The Gas Industry’s Survival Plan: Make Fuel From Cow Poop

Fossil fuel companies think renewable natural gas is the answer to their PR problems. Environmentalists think not.

Polly is a 10-year-old black-and-white Holstein cow, the oldest in a herd of about 300 on the Bar-Way Farm in Deerfield, Mass. Together they produce 2,000 gallons of milk each day. They also make enough poop to fill about two garbage trucks. The farm makes money off of both.

In 2014, Bar-Way began working with Vanguard Renewables to install a biodigester, which uses specialized bacteria to convert organic material—for example, cow poop—into biogas, a versatile fuel. Once it’s purified, this biomethane, also known as renewable natural gas (RNG), is chemically identical to the main ingredient in the fossil-based natural gas that comes out of your stove or heats your water.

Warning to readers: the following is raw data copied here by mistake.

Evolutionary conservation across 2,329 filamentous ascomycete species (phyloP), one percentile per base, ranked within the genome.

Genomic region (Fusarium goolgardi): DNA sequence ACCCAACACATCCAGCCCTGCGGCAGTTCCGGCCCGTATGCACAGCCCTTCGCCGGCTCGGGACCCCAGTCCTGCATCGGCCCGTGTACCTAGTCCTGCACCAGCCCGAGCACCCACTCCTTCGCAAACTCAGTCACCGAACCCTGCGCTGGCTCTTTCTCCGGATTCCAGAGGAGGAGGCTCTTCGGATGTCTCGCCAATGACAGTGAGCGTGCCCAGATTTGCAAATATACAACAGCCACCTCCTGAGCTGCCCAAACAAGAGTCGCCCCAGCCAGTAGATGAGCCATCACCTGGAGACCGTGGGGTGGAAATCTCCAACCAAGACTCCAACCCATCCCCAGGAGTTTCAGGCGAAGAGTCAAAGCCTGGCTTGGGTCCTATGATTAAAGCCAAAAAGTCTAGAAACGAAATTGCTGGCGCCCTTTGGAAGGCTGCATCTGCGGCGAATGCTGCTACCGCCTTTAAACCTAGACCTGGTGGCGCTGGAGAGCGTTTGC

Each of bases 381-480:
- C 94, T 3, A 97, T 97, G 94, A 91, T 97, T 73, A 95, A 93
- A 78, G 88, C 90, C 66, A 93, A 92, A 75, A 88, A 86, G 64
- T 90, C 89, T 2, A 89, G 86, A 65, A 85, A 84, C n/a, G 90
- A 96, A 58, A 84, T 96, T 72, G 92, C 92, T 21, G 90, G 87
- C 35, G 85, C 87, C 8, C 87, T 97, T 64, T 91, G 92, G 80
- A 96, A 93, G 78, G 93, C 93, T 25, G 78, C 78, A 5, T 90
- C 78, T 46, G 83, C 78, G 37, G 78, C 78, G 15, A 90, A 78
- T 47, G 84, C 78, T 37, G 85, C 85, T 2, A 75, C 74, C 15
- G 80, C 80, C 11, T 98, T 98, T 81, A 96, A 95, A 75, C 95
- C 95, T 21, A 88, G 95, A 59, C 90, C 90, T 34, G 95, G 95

Renewable Natural Gas Rises

RNG production over time, in million BTUs per day

Data: Bloomberg NEF

“My grandfather always told me that to be successful, you’ve got to use every asset you have to its fullest,” says Peter Melnik, whose family has owned Bar-Way Farm Inc. for 101 years. He won’t disclose how much he’s profited from the arrangement, but he will say it’s made the business “that much more viable.”

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